The Wire | December 02, 2018
Representative image of Indian peasants
In recent years, our understanding of what the British did (or did not do) in this country has been shaped by ideologues rather than scholars. Born-again patriots produce the Jallianwala Bagh massacre and the Bengal famine as final and conclusive proof that colonialism damaged and deeply degraded India. Latter-day nostalgists answer by holding up the railways as Exhibit A, and the universities as Exhibit B, of how the ruler from afar elevated and educated India. Both sides assemble their arguments mostly from scraps of evidence available online; neither seeks to nuance or complicate their black or white picture with any sort of original research.Read More »
by B. Sivaraman
Frontier | January 12, 2018
Alleged omissions by Marx
In an article tilted Marx and Naoroji—The clue to the puzzle of “drain of wealth” that appeared in The Telegraph on 20 December 2017, Professor Prabhat Patnaik has listed what in his opinion were major omissions by Marx in respect of colonialism [The said article of Prof Pravat Pattanaik may be seen in the “Links to News & Views”-section].
Patnaik has argued that during 1850s, when Karl Marx was working on his Das Kapital, he was also simultaneously writing columns on British Rule in India for New York Daily Tribune and for both he frequently visited the British Museum library and “despite the fact that he was researching on both themes at the same time, the impact of colonialism on the dynamics of capitalism is conspicuously absent in Capital”.Read More »
Scroll.in | September 21, 2017
The ugliness of colonial power in India emerged at its end with the Bengal Famine and the Partition | Wikimedia Commons
Ek tarz-e-taghaful hai so vo unko mubarak;
Ek ‘arz-e-tamanna hai so ham karte-rahenge.
[There is a style of indifference to which they are welcome;
But our wishes, we will continue to list.]
— Faiz Ahmed Faiz, Dast-e-Saba, 1952
In 1950, Aimé Césaire, one of the clearest voices of the 20th century, looked back at the long history of colonialism that was coming to an end. He wanted to judge colonialism from the ashes of Nazism, an ideology that surprised the innocent in Europe but which had been fostered slowly in Europe’s colonial experience. After all, the instruments of Nazism – racial superiority as well as brutal, genocidal violence – had been cultivated in the colonial worlds of Africa, Asia and Latin America. Césaire, the effervescent poet and communist, had no problem with the encounter between cultures. The entanglements of Europe’s culture with that of Africa and Asia had forged the best of human history across the Mediterranean Sea. But colonialism was not cultural contact. It was brutality.Read More »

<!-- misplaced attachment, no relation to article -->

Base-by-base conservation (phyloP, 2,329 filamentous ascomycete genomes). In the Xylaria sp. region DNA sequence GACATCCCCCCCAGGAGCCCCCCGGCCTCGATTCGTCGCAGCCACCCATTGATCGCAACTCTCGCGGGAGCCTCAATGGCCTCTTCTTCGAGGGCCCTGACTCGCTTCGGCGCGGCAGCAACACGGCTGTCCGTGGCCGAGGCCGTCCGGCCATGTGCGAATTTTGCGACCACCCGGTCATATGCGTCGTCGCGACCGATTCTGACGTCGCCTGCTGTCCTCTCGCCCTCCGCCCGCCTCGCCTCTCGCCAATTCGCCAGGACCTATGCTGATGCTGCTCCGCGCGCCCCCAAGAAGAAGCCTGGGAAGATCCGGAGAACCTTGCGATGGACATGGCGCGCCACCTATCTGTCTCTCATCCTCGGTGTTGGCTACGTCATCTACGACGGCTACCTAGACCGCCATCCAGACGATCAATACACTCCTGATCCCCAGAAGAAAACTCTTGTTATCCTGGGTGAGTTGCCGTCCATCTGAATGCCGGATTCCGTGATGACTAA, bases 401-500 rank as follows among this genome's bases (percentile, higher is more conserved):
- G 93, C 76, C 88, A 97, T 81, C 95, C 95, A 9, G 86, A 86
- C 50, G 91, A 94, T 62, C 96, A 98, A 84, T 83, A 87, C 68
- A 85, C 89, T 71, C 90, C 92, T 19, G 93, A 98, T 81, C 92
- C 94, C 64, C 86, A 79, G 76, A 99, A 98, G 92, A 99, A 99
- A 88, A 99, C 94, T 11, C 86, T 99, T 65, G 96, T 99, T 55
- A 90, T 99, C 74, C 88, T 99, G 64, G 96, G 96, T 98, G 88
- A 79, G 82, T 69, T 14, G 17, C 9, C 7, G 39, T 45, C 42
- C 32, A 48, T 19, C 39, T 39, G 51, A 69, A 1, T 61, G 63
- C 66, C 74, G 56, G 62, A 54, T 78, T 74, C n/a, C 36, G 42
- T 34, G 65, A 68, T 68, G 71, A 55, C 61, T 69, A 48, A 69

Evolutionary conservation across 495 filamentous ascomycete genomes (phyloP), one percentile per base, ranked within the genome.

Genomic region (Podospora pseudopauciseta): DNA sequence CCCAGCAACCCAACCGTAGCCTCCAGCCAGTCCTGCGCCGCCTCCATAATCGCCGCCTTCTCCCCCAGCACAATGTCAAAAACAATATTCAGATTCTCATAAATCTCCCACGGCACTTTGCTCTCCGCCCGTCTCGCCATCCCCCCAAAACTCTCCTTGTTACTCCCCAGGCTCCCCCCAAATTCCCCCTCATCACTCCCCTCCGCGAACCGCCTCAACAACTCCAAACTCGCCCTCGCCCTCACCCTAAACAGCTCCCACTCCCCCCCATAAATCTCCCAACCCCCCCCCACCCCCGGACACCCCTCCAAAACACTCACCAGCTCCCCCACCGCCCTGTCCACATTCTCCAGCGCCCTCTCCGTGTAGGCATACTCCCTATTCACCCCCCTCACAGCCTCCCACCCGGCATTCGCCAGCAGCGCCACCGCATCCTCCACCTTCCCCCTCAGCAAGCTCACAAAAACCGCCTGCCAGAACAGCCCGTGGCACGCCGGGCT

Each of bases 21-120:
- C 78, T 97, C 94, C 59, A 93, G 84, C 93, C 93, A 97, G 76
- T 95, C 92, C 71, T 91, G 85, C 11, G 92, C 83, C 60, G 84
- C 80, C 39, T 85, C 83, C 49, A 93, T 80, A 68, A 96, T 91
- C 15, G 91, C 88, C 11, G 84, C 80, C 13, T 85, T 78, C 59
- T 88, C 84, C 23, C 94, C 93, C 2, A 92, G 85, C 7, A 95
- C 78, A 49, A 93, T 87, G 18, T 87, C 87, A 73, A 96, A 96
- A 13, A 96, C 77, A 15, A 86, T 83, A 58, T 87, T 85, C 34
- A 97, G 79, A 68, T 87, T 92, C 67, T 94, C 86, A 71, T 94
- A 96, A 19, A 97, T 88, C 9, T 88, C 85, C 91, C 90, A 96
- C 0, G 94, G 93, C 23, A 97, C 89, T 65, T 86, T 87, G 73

Granma | September 06, 2017
French soldiers in the Central African Republic. Photo: http://www.hispantv.com
For the vast majority of media outlets Africa is a continent in chaos, a place of countless massacres, epidemics, and starvation caused by conflicts, that generate extremist groups which mercilessly loot, rape, and kidnap.
Also a place with enchanting landscapes, abundant mineral resources, and at the same time threatened by drought and desertification, for many in the West, Africa is the kingdom of tribal conflicts, smuggling, and inevitable poverty.Read More »
by Yves Engler
The recent seizure of phosphate from a Moroccan state company in South Africa and Panama is a blow to corporate Canada and a victory for national independence struggles. It should also embarrass the Canadian media.
This month courts in Port Elizabeth and Panama City okayed requests by the POLISARIO Front asking South Africa and Panama to seize two cargo ships with 100,000 tonnes of phosphate from Western Sahara, a sparsely populated territory in north-western Africa occupied by Morocco. Ruled by Spain until 1975, Moroccan troops moved in when the Spanish departed and a bloody 15-year war drove tens of thousands of Sahrawi into neighbouring Algeria, where they still live in camps.Read More »
Frontier | Vol. 49, No.25, Dec 25 – 31, 2016
Old Colonialism is ‘gone’. No, it has just reappeared with vengeance, under the banner of corporate culture. It’s still the banner of a company. But it is a ‘multi-national’ company. It’s corporate colonialism now. The way British Colonialism is plundering Africa through their multi-nationals will soon make this ‘dark contiment’ even darker. In the forties and fifties it was somewhat easy to launch national liberation against white rule and exploitation. But the case is totally different today. Black rulers have made it difficult to raise the slogan of ‘national liberation’. It’s now the question of how to raise the same slogan against corporate power. Strangely, political forces on the left look totally directionless. Nor have they managed to formulate any concrete agenda to fight corporate menace so far. Living without corporates should be the only way out. No, all are trying to adjust with corporates and live with them. Read More »